Nicole Ari Parker on How ‘And Just Like That’ Season 2 Expands the Show’s Closet Fashion and Black Representation (2024)

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In episode seven of And Just Like That season two, Nicole Ari Parker‘s Lisa Todd Wexley faces the kind of personal invasion by her eldest son that not even his father, Herbert (Christopher Jackson), can excuse.

Herbert Wexley Jr. (played by Elijah Jacob) has allowed a girl he’s interested in — and who visibly does not respect Lisa’s authority —to enter his mother’s most sacred of spaces: Her closet.

Fashion has always been a sticking point for Sex and the City and its streaming continuation, And Just Like That. But much of the audience’s time spent in a closet has been with Sarah Jessica Parker’s Carrie Bradshaw and, to a smaller degree, Kristin Davis’ Charlotte York, who gets her own closet-based journey this season thanks to daughter Lily(Cathy Ang).

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With Lisa, And Just Like That takes viewers — and her son’s no-boundaries love interest — inside a closet that represents a different sense of fashion and identity. More specifically, that of a Black woman in New York City’s upper crust, a rare closet experience on TV.

“Susan Fales-Hill has joined on as a writer-producer, and she was very instrumental in working with the art department and the props department to say that, ‘Yes, these clothes are fabulous,’ but in [Lisa’s] personal space —her safe space —she likes to stay inspired; remember her ancestry; remember the people that came before her,” Parker told The Hollywood Reporter in an interview conducted ahead of the ongoing SAG-AFTRA strike. “This is all part of the fabulousness of her, where she gets her strength.”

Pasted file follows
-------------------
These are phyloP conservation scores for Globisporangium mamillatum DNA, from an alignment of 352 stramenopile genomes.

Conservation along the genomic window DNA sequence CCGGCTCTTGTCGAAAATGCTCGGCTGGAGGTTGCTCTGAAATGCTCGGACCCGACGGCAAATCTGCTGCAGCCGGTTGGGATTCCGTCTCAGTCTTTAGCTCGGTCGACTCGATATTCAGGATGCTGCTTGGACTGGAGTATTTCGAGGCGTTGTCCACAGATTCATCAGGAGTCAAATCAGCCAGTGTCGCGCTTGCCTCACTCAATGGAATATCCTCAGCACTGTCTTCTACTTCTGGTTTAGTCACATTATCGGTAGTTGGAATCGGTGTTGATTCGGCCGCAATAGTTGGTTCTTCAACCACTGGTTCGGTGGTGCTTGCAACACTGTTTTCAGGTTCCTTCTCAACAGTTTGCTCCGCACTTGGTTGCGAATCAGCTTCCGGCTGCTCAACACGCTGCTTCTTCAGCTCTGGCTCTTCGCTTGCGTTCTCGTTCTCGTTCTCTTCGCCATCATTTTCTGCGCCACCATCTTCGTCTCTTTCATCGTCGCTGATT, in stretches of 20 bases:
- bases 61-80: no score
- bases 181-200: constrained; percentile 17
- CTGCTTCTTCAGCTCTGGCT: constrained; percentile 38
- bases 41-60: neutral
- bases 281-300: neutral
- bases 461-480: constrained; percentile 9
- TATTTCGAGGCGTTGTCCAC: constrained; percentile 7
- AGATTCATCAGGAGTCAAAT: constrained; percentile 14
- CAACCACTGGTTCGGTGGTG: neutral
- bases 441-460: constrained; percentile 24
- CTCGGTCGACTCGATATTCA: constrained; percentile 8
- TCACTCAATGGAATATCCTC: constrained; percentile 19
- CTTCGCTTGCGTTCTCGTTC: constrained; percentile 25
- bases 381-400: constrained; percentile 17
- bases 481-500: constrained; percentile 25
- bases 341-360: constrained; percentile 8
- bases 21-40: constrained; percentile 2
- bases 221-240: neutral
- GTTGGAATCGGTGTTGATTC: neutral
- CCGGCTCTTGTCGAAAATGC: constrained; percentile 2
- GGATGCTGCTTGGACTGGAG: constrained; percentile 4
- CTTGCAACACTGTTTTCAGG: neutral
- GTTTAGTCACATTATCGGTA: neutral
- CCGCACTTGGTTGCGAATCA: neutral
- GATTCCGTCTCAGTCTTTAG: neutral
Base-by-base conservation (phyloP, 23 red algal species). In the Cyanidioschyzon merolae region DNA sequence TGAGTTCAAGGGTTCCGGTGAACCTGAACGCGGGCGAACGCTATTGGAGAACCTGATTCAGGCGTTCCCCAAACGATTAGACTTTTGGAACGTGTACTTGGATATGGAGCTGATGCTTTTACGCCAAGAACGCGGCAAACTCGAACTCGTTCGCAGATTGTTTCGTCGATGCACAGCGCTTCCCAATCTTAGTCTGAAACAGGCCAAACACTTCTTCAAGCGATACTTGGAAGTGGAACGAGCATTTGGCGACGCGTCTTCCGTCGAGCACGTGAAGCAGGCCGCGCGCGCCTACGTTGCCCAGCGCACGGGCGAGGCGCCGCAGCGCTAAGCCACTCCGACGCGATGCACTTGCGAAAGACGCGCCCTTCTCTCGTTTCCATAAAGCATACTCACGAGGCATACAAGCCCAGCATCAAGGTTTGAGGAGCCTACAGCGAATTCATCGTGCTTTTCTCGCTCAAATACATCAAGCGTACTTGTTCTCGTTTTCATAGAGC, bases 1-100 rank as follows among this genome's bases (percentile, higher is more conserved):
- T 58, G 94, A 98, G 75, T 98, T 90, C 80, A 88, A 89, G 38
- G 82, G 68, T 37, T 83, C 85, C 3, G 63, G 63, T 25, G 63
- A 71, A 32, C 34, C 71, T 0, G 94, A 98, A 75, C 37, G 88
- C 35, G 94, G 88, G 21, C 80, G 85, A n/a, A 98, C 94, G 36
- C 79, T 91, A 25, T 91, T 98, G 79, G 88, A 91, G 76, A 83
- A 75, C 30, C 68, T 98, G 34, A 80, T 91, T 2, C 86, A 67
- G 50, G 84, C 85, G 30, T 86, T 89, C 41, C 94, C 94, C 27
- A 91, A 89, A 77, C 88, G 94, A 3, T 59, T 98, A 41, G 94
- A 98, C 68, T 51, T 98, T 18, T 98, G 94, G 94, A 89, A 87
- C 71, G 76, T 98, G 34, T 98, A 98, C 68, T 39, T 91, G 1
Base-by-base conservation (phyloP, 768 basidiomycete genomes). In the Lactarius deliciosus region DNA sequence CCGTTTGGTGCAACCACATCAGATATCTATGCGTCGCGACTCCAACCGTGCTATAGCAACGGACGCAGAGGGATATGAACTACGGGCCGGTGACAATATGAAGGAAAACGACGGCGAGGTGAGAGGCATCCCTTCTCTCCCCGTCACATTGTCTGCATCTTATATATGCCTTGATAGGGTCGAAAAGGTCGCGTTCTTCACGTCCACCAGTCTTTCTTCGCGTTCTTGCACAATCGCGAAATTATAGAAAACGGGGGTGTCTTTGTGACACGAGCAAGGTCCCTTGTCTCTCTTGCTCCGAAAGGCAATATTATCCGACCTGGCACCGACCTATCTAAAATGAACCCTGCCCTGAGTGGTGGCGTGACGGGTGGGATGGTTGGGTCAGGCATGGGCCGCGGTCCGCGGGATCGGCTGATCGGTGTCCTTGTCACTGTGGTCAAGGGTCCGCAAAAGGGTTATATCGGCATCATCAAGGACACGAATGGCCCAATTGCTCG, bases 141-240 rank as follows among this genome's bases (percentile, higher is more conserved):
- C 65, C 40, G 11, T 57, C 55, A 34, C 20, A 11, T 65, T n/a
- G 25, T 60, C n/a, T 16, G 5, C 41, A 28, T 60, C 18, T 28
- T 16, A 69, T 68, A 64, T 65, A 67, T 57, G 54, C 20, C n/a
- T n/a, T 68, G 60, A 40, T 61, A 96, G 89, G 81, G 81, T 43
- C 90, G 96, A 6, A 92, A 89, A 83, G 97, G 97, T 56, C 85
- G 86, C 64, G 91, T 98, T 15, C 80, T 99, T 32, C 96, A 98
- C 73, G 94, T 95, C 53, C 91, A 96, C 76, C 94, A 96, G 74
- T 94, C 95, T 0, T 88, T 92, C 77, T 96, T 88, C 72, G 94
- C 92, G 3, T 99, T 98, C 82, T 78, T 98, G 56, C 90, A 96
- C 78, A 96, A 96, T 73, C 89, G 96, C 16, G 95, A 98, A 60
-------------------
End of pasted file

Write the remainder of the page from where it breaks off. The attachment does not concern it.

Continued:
For the And Just Like That star, the fact that viewers can explore Lisa’s closet, and without all of her messages being “in your face,” is also a nod to the strength of the show’s writing and more nuanced storytelling at-large. “It’s behind the laptop; you walk down the halls and you see Gordon Parks. It’s not in your face, but she becomes familiar to you,” she explained.

It’s a fleshing out of who Lisa is that is part of the show’s overall approach to its new and more racially diverse cast of characters. One where And Just Like That‘s characters of color have fuller lives even when they are sharing episodic space with a rather large ensemble once dominated by white characters.

“It’s always an interesting thing when a Black character is added to a predominantly white show, and you don’t know where it’s going; who’s handling the details. Yes, it could be funny, but maybe that’s all it is,” she told THR. “But I have a father. I’ve got a mother-in-law. I’ve got the greats on the wall, my private space. That’s important, because that’s what’s usually missing.”